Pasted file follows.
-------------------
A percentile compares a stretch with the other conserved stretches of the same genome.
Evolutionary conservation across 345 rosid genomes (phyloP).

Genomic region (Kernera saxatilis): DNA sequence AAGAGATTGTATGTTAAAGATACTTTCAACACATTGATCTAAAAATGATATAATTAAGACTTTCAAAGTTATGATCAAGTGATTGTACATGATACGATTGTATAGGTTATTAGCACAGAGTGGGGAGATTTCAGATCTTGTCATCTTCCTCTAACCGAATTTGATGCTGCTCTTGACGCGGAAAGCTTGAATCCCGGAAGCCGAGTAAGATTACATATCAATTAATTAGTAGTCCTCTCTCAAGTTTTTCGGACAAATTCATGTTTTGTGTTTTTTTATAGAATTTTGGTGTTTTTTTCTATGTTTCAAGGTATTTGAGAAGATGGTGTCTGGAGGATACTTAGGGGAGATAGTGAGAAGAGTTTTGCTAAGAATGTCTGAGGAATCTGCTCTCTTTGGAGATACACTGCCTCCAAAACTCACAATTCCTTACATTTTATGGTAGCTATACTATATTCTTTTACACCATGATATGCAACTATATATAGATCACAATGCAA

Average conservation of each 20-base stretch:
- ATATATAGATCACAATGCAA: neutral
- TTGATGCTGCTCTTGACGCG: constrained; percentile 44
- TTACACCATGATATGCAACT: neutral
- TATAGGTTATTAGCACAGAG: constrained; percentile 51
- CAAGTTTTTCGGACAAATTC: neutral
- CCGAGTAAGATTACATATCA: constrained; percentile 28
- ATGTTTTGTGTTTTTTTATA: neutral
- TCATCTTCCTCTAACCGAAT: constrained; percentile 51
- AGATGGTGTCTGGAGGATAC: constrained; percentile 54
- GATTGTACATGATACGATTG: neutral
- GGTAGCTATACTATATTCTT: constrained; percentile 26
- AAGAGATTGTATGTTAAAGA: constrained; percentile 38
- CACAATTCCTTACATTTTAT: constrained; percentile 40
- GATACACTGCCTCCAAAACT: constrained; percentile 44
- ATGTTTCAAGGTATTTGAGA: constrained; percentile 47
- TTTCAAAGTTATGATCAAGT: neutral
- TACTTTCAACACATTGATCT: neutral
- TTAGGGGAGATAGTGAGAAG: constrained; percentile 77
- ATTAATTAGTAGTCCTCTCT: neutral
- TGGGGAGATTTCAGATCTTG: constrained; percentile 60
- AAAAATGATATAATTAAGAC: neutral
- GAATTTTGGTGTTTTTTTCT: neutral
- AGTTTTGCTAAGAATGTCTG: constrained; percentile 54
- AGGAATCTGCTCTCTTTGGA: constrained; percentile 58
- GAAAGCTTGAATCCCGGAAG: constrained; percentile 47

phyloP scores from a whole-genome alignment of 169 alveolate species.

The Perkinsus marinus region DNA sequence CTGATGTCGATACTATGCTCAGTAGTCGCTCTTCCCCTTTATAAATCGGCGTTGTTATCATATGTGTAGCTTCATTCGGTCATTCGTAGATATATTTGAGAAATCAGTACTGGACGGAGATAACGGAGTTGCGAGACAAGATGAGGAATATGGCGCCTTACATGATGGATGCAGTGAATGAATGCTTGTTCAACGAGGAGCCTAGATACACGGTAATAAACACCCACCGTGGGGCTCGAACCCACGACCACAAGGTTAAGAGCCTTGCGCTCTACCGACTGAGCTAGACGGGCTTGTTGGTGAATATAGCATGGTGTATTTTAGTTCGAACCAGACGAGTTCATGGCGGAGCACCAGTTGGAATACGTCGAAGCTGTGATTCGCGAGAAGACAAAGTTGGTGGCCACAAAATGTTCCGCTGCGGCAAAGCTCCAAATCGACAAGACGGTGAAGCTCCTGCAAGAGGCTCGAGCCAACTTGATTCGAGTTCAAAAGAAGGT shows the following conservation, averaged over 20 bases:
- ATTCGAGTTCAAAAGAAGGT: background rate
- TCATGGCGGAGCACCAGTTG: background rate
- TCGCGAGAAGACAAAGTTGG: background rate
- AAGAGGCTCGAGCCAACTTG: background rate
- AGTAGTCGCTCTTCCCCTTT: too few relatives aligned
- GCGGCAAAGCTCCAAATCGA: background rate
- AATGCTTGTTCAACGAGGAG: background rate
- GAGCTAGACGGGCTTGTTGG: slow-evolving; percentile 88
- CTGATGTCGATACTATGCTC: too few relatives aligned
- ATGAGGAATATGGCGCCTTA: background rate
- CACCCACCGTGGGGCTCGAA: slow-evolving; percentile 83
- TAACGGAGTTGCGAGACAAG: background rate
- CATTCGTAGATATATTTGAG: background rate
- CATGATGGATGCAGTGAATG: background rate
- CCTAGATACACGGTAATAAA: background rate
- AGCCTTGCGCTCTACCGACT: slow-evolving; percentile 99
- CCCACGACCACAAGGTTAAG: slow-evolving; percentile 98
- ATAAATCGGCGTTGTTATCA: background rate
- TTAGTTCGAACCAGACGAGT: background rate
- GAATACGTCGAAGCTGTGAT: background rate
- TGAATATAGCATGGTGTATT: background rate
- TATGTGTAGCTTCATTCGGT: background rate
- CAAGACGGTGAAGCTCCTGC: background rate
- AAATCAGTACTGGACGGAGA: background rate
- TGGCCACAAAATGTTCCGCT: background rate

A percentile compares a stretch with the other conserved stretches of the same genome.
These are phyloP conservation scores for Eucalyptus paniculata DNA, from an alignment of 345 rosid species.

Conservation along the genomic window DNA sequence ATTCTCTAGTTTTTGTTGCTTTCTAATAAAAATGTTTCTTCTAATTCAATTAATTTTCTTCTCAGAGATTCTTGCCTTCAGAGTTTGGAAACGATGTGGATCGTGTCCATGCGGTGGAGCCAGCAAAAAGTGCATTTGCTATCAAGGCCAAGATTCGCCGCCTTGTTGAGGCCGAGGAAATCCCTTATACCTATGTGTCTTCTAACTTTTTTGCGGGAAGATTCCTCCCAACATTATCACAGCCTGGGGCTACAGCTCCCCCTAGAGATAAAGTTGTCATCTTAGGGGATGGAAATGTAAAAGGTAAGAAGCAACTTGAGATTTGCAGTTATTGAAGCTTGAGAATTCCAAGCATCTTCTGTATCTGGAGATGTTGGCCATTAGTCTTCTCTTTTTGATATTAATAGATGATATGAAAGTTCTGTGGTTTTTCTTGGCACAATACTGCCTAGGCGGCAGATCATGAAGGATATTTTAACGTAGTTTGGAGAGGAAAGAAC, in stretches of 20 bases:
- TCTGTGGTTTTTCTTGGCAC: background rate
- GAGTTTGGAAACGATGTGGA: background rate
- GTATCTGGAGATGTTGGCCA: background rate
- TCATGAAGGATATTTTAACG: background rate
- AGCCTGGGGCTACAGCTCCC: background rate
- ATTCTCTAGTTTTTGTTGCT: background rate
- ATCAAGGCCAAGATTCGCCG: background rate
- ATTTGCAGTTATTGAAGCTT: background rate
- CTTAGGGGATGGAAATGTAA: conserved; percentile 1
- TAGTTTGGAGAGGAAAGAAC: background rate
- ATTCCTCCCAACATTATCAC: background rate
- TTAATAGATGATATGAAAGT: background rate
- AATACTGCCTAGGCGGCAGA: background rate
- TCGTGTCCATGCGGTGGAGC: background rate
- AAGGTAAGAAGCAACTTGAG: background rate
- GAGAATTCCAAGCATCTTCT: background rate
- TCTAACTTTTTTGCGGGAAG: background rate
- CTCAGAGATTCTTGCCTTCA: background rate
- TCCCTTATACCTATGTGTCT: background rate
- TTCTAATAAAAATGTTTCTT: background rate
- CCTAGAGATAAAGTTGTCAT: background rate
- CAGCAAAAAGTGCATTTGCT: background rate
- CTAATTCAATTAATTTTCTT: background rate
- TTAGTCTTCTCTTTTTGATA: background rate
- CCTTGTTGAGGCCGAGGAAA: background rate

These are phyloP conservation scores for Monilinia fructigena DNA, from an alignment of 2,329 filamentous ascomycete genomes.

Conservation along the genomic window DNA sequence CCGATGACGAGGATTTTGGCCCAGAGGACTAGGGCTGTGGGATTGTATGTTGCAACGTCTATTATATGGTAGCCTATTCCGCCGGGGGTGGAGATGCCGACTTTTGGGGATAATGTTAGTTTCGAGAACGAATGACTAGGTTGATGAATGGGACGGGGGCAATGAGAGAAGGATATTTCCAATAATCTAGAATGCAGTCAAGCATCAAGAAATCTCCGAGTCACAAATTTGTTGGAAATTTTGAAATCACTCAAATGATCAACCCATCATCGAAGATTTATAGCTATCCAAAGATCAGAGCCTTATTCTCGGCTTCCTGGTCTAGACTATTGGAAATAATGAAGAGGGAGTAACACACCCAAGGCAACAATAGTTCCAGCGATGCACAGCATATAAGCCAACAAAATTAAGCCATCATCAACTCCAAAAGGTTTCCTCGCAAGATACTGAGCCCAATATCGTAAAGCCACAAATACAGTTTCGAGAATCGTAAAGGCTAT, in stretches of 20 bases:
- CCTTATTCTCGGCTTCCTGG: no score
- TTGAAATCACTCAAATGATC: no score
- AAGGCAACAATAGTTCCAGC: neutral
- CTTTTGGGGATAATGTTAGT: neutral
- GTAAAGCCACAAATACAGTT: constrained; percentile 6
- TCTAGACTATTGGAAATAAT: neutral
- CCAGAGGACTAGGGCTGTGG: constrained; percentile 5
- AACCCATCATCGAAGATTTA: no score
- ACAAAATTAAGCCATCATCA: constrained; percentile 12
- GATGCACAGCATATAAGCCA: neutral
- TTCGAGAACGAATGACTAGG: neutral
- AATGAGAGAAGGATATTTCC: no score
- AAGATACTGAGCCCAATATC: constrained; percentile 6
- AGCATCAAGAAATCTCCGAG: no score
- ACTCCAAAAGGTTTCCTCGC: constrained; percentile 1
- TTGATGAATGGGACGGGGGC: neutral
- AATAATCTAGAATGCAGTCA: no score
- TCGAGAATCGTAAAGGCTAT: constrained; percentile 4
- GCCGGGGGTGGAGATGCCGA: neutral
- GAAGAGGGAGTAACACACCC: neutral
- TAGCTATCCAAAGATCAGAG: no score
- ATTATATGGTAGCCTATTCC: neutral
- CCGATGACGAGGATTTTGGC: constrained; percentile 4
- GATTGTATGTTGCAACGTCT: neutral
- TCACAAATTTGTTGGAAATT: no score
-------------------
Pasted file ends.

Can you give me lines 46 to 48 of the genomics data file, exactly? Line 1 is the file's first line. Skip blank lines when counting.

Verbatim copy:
- CCTAGATACACGGTAATAAA: background rate
- AGCCTTGCGCTCTACCGACT: slow-evolving; percentile 99
- CCCACGACCACAAGGTTAAG: slow-evolving; percentile 98